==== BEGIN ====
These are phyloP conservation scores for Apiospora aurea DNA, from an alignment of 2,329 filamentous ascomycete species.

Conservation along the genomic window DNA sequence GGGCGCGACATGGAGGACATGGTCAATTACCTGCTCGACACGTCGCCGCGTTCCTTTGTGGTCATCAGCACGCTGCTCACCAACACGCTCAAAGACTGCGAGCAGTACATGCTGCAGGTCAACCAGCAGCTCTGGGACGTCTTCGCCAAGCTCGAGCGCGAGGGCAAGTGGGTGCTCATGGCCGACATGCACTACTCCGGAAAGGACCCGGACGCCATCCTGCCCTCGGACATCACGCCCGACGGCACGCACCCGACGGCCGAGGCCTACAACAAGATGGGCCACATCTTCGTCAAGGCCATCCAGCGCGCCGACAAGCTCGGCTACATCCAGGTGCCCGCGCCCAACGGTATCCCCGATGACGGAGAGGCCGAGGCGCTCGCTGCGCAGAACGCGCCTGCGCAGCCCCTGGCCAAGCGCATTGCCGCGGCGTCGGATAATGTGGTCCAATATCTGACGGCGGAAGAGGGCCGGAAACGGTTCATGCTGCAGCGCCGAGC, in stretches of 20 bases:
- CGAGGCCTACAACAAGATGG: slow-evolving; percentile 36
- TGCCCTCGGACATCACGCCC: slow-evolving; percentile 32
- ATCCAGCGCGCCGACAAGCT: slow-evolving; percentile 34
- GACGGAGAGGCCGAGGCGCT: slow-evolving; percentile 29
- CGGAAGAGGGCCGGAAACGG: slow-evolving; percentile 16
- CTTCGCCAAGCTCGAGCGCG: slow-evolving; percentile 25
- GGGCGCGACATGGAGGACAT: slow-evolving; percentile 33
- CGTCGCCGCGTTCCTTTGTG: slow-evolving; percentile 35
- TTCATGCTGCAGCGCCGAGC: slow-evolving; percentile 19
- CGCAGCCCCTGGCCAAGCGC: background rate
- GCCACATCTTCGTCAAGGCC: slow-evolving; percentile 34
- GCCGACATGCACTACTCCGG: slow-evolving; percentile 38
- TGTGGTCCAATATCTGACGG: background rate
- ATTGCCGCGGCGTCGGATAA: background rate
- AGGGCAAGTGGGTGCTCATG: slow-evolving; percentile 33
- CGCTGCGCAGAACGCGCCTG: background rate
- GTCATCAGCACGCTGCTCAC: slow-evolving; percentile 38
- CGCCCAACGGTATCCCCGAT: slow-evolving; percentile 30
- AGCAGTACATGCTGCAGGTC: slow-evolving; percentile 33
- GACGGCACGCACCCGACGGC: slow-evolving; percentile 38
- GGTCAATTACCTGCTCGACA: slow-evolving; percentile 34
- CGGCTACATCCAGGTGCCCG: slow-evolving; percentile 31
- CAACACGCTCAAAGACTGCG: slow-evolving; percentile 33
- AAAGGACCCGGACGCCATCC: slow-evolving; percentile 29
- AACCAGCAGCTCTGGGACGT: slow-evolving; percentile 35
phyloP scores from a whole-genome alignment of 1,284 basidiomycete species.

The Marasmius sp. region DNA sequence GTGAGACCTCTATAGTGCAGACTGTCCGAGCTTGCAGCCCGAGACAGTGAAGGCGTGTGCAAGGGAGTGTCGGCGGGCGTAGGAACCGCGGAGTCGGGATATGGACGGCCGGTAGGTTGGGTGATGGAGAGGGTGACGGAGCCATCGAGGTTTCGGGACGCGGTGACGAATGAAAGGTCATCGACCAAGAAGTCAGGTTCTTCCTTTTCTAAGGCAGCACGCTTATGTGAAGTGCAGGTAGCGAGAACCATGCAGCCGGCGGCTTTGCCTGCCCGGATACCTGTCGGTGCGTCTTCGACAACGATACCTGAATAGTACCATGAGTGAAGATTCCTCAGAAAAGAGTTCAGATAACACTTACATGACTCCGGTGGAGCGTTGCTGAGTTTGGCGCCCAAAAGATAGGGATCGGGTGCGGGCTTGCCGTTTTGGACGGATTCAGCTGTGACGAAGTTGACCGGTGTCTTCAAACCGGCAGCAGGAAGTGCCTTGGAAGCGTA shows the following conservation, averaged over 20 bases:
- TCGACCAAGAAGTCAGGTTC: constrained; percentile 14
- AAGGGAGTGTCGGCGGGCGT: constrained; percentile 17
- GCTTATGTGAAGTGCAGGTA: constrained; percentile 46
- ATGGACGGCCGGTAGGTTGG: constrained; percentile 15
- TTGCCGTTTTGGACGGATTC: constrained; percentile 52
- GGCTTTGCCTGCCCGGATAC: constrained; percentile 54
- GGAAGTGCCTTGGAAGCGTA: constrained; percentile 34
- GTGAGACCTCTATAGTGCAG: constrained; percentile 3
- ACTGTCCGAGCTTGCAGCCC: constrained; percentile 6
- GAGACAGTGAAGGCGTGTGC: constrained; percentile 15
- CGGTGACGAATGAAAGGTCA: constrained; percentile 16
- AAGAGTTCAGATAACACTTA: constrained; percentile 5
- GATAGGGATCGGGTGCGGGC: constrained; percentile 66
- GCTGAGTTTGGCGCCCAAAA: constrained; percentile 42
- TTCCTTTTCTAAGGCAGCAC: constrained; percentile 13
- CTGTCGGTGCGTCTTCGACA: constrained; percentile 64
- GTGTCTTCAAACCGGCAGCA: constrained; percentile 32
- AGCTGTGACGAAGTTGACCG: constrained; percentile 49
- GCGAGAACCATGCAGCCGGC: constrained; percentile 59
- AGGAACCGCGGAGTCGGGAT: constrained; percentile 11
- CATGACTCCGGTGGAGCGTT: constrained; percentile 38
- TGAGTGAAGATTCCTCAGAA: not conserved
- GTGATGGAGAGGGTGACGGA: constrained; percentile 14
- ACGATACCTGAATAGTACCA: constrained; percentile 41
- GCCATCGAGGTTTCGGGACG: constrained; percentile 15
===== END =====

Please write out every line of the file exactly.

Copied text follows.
These are phyloP conservation scores for Apiospora aurea DNA, from an alignment of 2,329 filamentous ascomycete species.

Conservation along the genomic window DNA sequence GGGCGCGACATGGAGGACATGGTCAATTACCTGCTCGACACGTCGCCGCGTTCCTTTGTGGTCATCAGCACGCTGCTCACCAACACGCTCAAAGACTGCGAGCAGTACATGCTGCAGGTCAACCAGCAGCTCTGGGACGTCTTCGCCAAGCTCGAGCGCGAGGGCAAGTGGGTGCTCATGGCCGACATGCACTACTCCGGAAAGGACCCGGACGCCATCCTGCCCTCGGACATCACGCCCGACGGCACGCACCCGACGGCCGAGGCCTACAACAAGATGGGCCACATCTTCGTCAAGGCCATCCAGCGCGCCGACAAGCTCGGCTACATCCAGGTGCCCGCGCCCAACGGTATCCCCGATGACGGAGAGGCCGAGGCGCTCGCTGCGCAGAACGCGCCTGCGCAGCCCCTGGCCAAGCGCATTGCCGCGGCGTCGGATAATGTGGTCCAATATCTGACGGCGGAAGAGGGCCGGAAACGGTTCATGCTGCAGCGCCGAGC, in stretches of 20 bases:
- CGAGGCCTACAACAAGATGG: slow-evolving; percentile 36
- TGCCCTCGGACATCACGCCC: slow-evolving; percentile 32
- ATCCAGCGCGCCGACAAGCT: slow-evolving; percentile 34
- GACGGAGAGGCCGAGGCGCT: slow-evolving; percentile 29
- CGGAAGAGGGCCGGAAACGG: slow-evolving; percentile 16
- CTTCGCCAAGCTCGAGCGCG: slow-evolving; percentile 25
- GGGCGCGACATGGAGGACAT: slow-evolving; percentile 33
- CGTCGCCGCGTTCCTTTGTG: slow-evolving; percentile 35
- TTCATGCTGCAGCGCCGAGC: slow-evolving; percentile 19
- CGCAGCCCCTGGCCAAGCGC: background rate
- GCCACATCTTCGTCAAGGCC: slow-evolving; percentile 34
- GCCGACATGCACTACTCCGG: slow-evolving; percentile 38
- TGTGGTCCAATATCTGACGG: background rate
- ATTGCCGCGGCGTCGGATAA: background rate
- AGGGCAAGTGGGTGCTCATG: slow-evolving; percentile 33
- CGCTGCGCAGAACGCGCCTG: background rate
- GTCATCAGCACGCTGCTCAC: slow-evolving; percentile 38
- CGCCCAACGGTATCCCCGAT: slow-evolving; percentile 30
- AGCAGTACATGCTGCAGGTC: slow-evolving; percentile 33
- GACGGCACGCACCCGACGGC: slow-evolving; percentile 38
- GGTCAATTACCTGCTCGACA: slow-evolving; percentile 34
- CGGCTACATCCAGGTGCCCG: slow-evolving; percentile 31
- CAACACGCTCAAAGACTGCG: slow-evolving; percentile 33
- AAAGGACCCGGACGCCATCC: slow-evolving; percentile 29
- AACCAGCAGCTCTGGGACGT: slow-evolving; percentile 35
phyloP scores from a whole-genome alignment of 1,284 basidiomycete species.

The Marasmius sp. region DNA sequence GTGAGACCTCTATAGTGCAGACTGTCCGAGCTTGCAGCCCGAGACAGTGAAGGCGTGTGCAAGGGAGTGTCGGCGGGCGTAGGAACCGCGGAGTCGGGATATGGACGGCCGGTAGGTTGGGTGATGGAGAGGGTGACGGAGCCATCGAGGTTTCGGGACGCGGTGACGAATGAAAGGTCATCGACCAAGAAGTCAGGTTCTTCCTTTTCTAAGGCAGCACGCTTATGTGAAGTGCAGGTAGCGAGAACCATGCAGCCGGCGGCTTTGCCTGCCCGGATACCTGTCGGTGCGTCTTCGACAACGATACCTGAATAGTACCATGAGTGAAGATTCCTCAGAAAAGAGTTCAGATAACACTTACATGACTCCGGTGGAGCGTTGCTGAGTTTGGCGCCCAAAAGATAGGGATCGGGTGCGGGCTTGCCGTTTTGGACGGATTCAGCTGTGACGAAGTTGACCGGTGTCTTCAAACCGGCAGCAGGAAGTGCCTTGGAAGCGTA shows the following conservation, averaged over 20 bases:
- TCGACCAAGAAGTCAGGTTC: constrained; percentile 14
- AAGGGAGTGTCGGCGGGCGT: constrained; percentile 17
- GCTTATGTGAAGTGCAGGTA: constrained; percentile 46
- ATGGACGGCCGGTAGGTTGG: constrained; percentile 15
- TTGCCGTTTTGGACGGATTC: constrained; percentile 52
- GGCTTTGCCTGCCCGGATAC: constrained; percentile 54
- GGAAGTGCCTTGGAAGCGTA: constrained; percentile 34
- GTGAGACCTCTATAGTGCAG: constrained; percentile 3
- ACTGTCCGAGCTTGCAGCCC: constrained; percentile 6
- GAGACAGTGAAGGCGTGTGC: constrained; percentile 15
- CGGTGACGAATGAAAGGTCA: constrained; percentile 16
- AAGAGTTCAGATAACACTTA: constrained; percentile 5
- GATAGGGATCGGGTGCGGGC: constrained; percentile 66
- GCTGAGTTTGGCGCCCAAAA: constrained; percentile 42
- TTCCTTTTCTAAGGCAGCAC: constrained; percentile 13
- CTGTCGGTGCGTCTTCGACA: constrained; percentile 64
- GTGTCTTCAAACCGGCAGCA: constrained; percentile 32
- AGCTGTGACGAAGTTGACCG: constrained; percentile 49
- GCGAGAACCATGCAGCCGGC: constrained; percentile 59
- AGGAACCGCGGAGTCGGGAT: constrained; percentile 11
- CATGACTCCGGTGGAGCGTT: constrained; percentile 38
- TGAGTGAAGATTCCTCAGAA: not conserved
- GTGATGGAGAGGGTGACGGA: constrained; percentile 14
- ACGATACCTGAATAGTACCA: constrained; percentile 41
- GCCATCGAGGTTTCGGGACG: constrained; percentile 15